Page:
This Sunday, through this message, I had more than one person respond to my invitation to give their life to Jesus and make a decision for him. Another person told my wife that it was the best sermon I had ever preached. I got several emails and text messages after church about the message from people saying they were encouraged and blessed by it.  Here’s the audio of that message.

On a previous occasion, where I specifically remember telling my wife that my sermon was going to be my worst ever, I preached a message which again someone afterwards told me was my best ever, and now has also become one of my favorite sermons as well. When it recently aired on our radio program on GraceFM, we had several people contact our church asking for copies of it. A newer member of our church ran across that message a week or so ago and shared it on Facebook, and then wrote me that if I preached that message every Sunday, he would come – it was the best sermon he’d ever heard in his life. Here’s the audio of that message.

What should I make of this?

I heard Timothy Keller say once in a lecture to pastors about preaching, that we should always seek to prepare “Good Sermons” – meaning that we should make sure all the essential elements are in there: good exegesis and hermeneutics, good presentation of the Gospel and of Jesus as the answer to all the riddles, that they are “Good”. Our job is to prepare “Good Sermons” – because only God can make a sermon “Great” – and that happens, when the Holy Spirit takes our “Good Sermons” and makes them “Great” in the hearts and minds of our hearers. If we try to make “Great Sermons” we will be trying too hard to do something that only God can do.

When I heard him say that, I agreed in theory that he was right, but more and more I am experiencing the reality myself. God likes to glorify Himself, and it’s less about me that I am inclined to think. Praise God for that.

The Age of Technique

I have been reading Timothy Keller's new book: Preaching: Communicating Faith in an Age of Skepticism. Much of the material is familiar to me from lectures I've heard him give, but I am still very much enjoying reading it, and it is presented very well.

Here's one quote from the book which caught my attention:

Our era has been called the “age of technique.” No civilized society has put more emphasis on results, skills, and charisma— or less emphasis on character, reflection, and depth. This is a major reason why so many of the most successful ministers have a moral failure or lapse.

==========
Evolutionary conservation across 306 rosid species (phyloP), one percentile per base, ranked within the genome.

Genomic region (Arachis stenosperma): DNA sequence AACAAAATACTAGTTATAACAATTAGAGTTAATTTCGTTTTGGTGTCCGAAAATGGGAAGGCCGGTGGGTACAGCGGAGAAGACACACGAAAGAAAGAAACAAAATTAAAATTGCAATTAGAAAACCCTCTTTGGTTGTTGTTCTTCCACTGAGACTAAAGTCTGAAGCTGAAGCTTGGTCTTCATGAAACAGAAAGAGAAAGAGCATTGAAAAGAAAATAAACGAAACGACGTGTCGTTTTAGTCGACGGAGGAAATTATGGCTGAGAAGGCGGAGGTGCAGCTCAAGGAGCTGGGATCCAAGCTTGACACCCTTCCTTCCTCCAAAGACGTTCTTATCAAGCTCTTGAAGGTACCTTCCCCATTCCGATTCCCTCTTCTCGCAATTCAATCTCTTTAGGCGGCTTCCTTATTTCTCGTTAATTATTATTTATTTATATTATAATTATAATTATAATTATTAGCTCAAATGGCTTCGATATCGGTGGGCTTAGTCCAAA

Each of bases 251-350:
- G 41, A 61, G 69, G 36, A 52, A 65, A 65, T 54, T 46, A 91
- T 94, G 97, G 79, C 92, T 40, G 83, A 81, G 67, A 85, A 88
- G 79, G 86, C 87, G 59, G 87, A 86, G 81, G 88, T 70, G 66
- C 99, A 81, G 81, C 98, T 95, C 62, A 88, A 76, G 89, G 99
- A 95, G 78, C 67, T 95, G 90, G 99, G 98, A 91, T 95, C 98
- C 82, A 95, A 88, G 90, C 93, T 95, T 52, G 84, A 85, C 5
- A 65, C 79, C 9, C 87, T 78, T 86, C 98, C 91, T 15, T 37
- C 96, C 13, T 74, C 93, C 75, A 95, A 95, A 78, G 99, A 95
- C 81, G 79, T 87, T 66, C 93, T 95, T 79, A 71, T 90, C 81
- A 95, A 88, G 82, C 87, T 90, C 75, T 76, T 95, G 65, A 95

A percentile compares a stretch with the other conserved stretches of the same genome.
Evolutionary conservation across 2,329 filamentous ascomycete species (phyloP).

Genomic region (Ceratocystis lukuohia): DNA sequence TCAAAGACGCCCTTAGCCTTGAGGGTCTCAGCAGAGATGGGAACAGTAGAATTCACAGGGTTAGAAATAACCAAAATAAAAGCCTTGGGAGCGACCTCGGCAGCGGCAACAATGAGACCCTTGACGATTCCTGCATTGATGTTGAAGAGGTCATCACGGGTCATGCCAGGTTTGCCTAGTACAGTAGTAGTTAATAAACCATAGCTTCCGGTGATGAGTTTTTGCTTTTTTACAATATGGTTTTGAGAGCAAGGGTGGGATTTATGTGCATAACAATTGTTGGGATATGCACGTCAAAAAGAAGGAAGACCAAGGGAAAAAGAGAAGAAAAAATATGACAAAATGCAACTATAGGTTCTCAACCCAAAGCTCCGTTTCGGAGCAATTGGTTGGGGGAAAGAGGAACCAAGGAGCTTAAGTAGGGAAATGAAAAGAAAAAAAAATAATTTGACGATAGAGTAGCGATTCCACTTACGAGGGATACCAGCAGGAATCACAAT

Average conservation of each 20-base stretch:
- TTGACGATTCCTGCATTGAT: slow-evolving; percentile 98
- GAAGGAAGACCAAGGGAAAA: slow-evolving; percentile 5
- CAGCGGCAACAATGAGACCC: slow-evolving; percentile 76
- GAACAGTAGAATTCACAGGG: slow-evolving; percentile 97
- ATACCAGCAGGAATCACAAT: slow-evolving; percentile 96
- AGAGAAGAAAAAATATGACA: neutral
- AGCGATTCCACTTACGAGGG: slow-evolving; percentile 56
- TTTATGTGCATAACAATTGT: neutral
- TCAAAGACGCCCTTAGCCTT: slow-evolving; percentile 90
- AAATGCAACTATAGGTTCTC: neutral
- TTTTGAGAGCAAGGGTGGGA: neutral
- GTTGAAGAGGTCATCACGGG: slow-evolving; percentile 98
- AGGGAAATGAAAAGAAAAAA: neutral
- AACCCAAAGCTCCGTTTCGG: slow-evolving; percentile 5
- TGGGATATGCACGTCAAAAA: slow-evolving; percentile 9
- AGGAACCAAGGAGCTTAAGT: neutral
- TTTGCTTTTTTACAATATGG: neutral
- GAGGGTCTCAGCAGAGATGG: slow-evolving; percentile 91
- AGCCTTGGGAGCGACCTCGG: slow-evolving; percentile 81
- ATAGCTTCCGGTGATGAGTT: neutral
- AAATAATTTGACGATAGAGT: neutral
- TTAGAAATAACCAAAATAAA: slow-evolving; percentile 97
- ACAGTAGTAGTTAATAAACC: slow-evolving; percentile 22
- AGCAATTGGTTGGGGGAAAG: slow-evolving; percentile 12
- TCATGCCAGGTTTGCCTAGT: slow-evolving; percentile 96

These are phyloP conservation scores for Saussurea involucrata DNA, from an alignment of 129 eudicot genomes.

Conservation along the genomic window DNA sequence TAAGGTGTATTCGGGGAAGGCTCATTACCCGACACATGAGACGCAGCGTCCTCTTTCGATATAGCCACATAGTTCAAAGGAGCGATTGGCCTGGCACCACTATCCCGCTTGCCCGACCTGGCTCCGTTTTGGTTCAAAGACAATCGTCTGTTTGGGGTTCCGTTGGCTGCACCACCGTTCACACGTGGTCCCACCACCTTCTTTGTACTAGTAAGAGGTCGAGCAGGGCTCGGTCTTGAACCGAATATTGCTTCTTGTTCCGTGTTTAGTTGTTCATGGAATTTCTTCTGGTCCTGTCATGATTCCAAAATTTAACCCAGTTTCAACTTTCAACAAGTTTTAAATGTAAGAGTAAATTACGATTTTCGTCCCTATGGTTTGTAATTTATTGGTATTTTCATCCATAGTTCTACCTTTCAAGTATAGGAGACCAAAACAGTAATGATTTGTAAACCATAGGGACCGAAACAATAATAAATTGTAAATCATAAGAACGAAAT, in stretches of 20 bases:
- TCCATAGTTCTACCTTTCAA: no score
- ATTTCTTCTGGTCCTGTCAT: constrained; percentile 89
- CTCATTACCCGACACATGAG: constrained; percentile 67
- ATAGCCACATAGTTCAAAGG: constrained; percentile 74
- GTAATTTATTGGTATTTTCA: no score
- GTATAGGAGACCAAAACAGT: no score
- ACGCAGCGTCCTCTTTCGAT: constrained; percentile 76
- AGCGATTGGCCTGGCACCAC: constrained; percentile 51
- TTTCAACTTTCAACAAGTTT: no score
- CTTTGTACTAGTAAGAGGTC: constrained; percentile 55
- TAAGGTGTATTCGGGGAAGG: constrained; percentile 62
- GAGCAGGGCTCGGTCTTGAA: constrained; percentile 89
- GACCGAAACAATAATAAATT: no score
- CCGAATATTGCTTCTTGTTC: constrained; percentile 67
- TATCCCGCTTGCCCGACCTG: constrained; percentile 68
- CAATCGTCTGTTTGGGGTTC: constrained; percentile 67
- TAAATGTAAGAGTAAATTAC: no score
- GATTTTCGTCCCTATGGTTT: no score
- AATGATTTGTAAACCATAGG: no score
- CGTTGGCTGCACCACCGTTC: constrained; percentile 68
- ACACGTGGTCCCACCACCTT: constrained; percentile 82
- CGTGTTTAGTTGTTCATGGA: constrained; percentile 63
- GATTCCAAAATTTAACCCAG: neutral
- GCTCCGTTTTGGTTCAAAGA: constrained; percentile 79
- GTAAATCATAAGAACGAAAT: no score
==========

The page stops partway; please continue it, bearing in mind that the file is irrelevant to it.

I think he's hit the nail on the head. Oh, that our society as a whole would care more about depth of character than simply pragmatic results – and that especially we who are Christians would be more focused on godly character than we often are.

What Makes for Good Preaching?

What differentiates good preaching from mediocre preaching?

Surely you know it when you hear it, but it can’t be just a subjective thing – there must be some criteria that differentiate good preaching from not-as-good preaching.

I recently heard Timothy Keller differentiate between good preaching and great preaching. He said that “good preaching” is the altar and that “great preaching” is when God brings the fire upon the altar. In other words: preachers shouldn’t strive to preach “great” sermons, but should work to preach “good” sermons – because only God can take a “good” sermon and by the power of the Holy Spirit make it a “great” sermon within the hearer.

So what makes for good preaching?

Here are some thoughts:

  • A good sermon, no matter what text it is preached from, has to preach the Gospel. Just as every town in England has a road which leads from it to London, every text in the Bible has a road from it which leads to Christ. If all the Scriptures ultimately point to Him, a good sermon must preach the Good News of Jesus Christ.
  • Yet, a good sermon must be faithful to the text. It must not manipulate the text to simply be a “proof text” to back up the point that the speaker wants to make; it must be true exegesis, which determines what the author, and God through the author, intended to communicate through that text.
  • Furthermore, good preaching is an art form – it must be informative, it must be touching emotionally, and it must be moving inspirationally.  I heard Timothy Keller say that when you are preaching, people should be taking notes, but when you get to the part of your sermon that is about Jesus, you should seek to portray him as so captivating that people can’t help but stop taking notes when you talk about Him, and when they leave, they should leave wanting to do something because of what they’ve heard.
  • Another friend of mine – and an elder at White Fields Church – put it this way:
    • In our conversation he even put it this way: “A good sermon takes you to a place you’ve never been before, or it takes you to a place that is so intimate that you are emotionally moved”

What do you think?  What are other essential elements of “good” preaching? Let me know your thoughts in the comments section below.

The Interactive Sermon

The past 2 Sundays at White Fields we’ve been trying something new, where our background slide invites people to text or tweet their questions in during the sermon. Once we get these questions, I will answer some during the service if we have time, or I will answer them on The City – our church’s in-house social network.

The response we’ve gotten to this has been really good! I’ve really enjoyed engaging with people and answering their questions. You can read some of those discussions here. Look for the posts titled “Sermon Follow-Up”.